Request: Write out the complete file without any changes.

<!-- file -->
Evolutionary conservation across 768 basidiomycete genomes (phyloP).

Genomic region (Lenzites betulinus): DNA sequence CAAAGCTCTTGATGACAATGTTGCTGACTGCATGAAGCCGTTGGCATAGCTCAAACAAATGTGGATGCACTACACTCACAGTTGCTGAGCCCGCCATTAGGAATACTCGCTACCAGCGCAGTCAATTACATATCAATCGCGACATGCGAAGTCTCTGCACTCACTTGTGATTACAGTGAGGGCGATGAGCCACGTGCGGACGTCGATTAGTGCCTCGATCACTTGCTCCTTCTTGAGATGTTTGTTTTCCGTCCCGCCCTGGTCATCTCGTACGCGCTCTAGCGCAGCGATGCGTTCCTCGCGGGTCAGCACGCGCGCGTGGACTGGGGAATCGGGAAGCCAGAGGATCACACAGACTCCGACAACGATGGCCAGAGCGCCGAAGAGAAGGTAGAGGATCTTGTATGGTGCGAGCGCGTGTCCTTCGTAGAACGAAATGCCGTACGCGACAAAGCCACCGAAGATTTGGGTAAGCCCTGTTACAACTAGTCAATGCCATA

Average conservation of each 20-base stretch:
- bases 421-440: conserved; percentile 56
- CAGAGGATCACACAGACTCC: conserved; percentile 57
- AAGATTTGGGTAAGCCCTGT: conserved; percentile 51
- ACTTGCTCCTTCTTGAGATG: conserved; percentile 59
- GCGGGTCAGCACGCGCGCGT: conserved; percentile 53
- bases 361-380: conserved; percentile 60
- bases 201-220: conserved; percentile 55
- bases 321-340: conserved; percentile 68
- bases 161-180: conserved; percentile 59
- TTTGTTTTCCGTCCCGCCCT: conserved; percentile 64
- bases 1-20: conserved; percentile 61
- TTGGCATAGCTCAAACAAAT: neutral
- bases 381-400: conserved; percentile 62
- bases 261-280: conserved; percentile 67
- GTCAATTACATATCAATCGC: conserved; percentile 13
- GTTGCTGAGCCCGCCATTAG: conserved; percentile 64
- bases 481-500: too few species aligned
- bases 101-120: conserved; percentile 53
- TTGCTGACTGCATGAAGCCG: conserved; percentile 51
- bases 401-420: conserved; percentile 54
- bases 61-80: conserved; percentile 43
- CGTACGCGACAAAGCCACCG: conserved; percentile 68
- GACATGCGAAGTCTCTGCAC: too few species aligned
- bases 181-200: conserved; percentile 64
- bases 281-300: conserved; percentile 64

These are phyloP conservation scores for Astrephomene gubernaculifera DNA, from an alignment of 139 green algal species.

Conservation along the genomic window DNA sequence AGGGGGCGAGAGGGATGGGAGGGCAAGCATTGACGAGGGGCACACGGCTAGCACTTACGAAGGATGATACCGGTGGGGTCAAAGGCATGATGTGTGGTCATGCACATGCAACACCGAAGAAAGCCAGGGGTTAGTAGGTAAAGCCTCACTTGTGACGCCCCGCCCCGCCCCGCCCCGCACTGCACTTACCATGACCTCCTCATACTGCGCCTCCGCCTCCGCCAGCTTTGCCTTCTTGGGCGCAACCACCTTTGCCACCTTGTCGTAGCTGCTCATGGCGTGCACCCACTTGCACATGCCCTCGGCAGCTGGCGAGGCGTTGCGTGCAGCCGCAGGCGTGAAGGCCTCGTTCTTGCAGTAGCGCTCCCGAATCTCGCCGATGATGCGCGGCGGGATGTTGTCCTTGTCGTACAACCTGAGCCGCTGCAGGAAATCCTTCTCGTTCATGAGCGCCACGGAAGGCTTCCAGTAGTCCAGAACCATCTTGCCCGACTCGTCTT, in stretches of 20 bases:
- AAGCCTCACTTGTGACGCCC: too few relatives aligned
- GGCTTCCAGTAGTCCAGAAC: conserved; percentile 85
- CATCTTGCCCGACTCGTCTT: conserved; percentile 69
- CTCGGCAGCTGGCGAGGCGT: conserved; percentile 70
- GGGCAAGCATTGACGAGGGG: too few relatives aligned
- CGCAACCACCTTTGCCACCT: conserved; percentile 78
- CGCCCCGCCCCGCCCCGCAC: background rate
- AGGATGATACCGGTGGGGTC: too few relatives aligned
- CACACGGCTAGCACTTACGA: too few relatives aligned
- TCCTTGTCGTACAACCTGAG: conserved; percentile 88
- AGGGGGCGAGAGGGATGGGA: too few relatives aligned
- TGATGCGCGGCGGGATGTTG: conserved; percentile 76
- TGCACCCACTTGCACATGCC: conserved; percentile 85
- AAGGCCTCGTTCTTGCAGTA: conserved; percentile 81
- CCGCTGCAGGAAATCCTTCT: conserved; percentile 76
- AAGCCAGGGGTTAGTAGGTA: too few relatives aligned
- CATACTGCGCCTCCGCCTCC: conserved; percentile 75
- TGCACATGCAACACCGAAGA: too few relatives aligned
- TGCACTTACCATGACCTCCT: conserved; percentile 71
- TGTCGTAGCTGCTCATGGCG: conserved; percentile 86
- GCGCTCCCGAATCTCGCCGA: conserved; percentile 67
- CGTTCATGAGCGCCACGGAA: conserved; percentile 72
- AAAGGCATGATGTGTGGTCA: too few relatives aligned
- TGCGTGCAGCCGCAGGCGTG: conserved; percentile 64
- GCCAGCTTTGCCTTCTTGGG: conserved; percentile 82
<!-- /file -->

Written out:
Evolutionary conservation across 768 basidiomycete genomes (phyloP).

Genomic region (Lenzites betulinus): DNA sequence CAAAGCTCTTGATGACAATGTTGCTGACTGCATGAAGCCGTTGGCATAGCTCAAACAAATGTGGATGCACTACACTCACAGTTGCTGAGCCCGCCATTAGGAATACTCGCTACCAGCGCAGTCAATTACATATCAATCGCGACATGCGAAGTCTCTGCACTCACTTGTGATTACAGTGAGGGCGATGAGCCACGTGCGGACGTCGATTAGTGCCTCGATCACTTGCTCCTTCTTGAGATGTTTGTTTTCCGTCCCGCCCTGGTCATCTCGTACGCGCTCTAGCGCAGCGATGCGTTCCTCGCGGGTCAGCACGCGCGCGTGGACTGGGGAATCGGGAAGCCAGAGGATCACACAGACTCCGACAACGATGGCCAGAGCGCCGAAGAGAAGGTAGAGGATCTTGTATGGTGCGAGCGCGTGTCCTTCGTAGAACGAAATGCCGTACGCGACAAAGCCACCGAAGATTTGGGTAAGCCCTGTTACAACTAGTCAATGCCATA

Average conservation of each 20-base stretch:
- bases 421-440: conserved; percentile 56
- CAGAGGATCACACAGACTCC: conserved; percentile 57
- AAGATTTGGGTAAGCCCTGT: conserved; percentile 51
- ACTTGCTCCTTCTTGAGATG: conserved; percentile 59
- GCGGGTCAGCACGCGCGCGT: conserved; percentile 53
- bases 361-380: conserved; percentile 60
- bases 201-220: conserved; percentile 55
- bases 321-340: conserved; percentile 68
- bases 161-180: conserved; percentile 59
- TTTGTTTTCCGTCCCGCCCT: conserved; percentile 64
- bases 1-20: conserved; percentile 61
- TTGGCATAGCTCAAACAAAT: neutral
- bases 381-400: conserved; percentile 62
- bases 261-280: conserved; percentile 67
- GTCAATTACATATCAATCGC: conserved; percentile 13
- GTTGCTGAGCCCGCCATTAG: conserved; percentile 64
- bases 481-500: too few species aligned
- bases 101-120: conserved; percentile 53
- TTGCTGACTGCATGAAGCCG: conserved; percentile 51
- bases 401-420: conserved; percentile 54
- bases 61-80: conserved; percentile 43
- CGTACGCGACAAAGCCACCG: conserved; percentile 68
- GACATGCGAAGTCTCTGCAC: too few species aligned
- bases 181-200: conserved; percentile 64
- bases 281-300: conserved; percentile 64

These are phyloP conservation scores for Astrephomene gubernaculifera DNA, from an alignment of 139 green algal species.

Conservation along the genomic window DNA sequence AGGGGGCGAGAGGGATGGGAGGGCAAGCATTGACGAGGGGCACACGGCTAGCACTTACGAAGGATGATACCGGTGGGGTCAAAGGCATGATGTGTGGTCATGCACATGCAACACCGAAGAAAGCCAGGGGTTAGTAGGTAAAGCCTCACTTGTGACGCCCCGCCCCGCCCCGCCCCGCACTGCACTTACCATGACCTCCTCATACTGCGCCTCCGCCTCCGCCAGCTTTGCCTTCTTGGGCGCAACCACCTTTGCCACCTTGTCGTAGCTGCTCATGGCGTGCACCCACTTGCACATGCCCTCGGCAGCTGGCGAGGCGTTGCGTGCAGCCGCAGGCGTGAAGGCCTCGTTCTTGCAGTAGCGCTCCCGAATCTCGCCGATGATGCGCGGCGGGATGTTGTCCTTGTCGTACAACCTGAGCCGCTGCAGGAAATCCTTCTCGTTCATGAGCGCCACGGAAGGCTTCCAGTAGTCCAGAACCATCTTGCCCGACTCGTCTT, in stretches of 20 bases:
- AAGCCTCACTTGTGACGCCC: too few relatives aligned
- GGCTTCCAGTAGTCCAGAAC: conserved; percentile 85
- CATCTTGCCCGACTCGTCTT: conserved; percentile 69
- CTCGGCAGCTGGCGAGGCGT: conserved; percentile 70
- GGGCAAGCATTGACGAGGGG: too few relatives aligned
- CGCAACCACCTTTGCCACCT: conserved; percentile 78
- CGCCCCGCCCCGCCCCGCAC: background rate
- AGGATGATACCGGTGGGGTC: too few relatives aligned
- CACACGGCTAGCACTTACGA: too few relatives aligned
- TCCTTGTCGTACAACCTGAG: conserved; percentile 88
- AGGGGGCGAGAGGGATGGGA: too few relatives aligned
- TGATGCGCGGCGGGATGTTG: conserved; percentile 76
- TGCACCCACTTGCACATGCC: conserved; percentile 85
- AAGGCCTCGTTCTTGCAGTA: conserved; percentile 81
- CCGCTGCAGGAAATCCTTCT: conserved; percentile 76
- AAGCCAGGGGTTAGTAGGTA: too few relatives aligned
- CATACTGCGCCTCCGCCTCC: conserved; percentile 75
- TGCACATGCAACACCGAAGA: too few relatives aligned
- TGCACTTACCATGACCTCCT: conserved; percentile 71
- TGTCGTAGCTGCTCATGGCG: conserved; percentile 86
- GCGCTCCCGAATCTCGCCGA: conserved; percentile 67
- CGTTCATGAGCGCCACGGAA: conserved; percentile 72
- AAAGGCATGATGTGTGGTCA: too few relatives aligned
- TGCGTGCAGCCGCAGGCGTG: conserved; percentile 64
- GCCAGCTTTGCCTTCTTGGG: conserved; percentile 82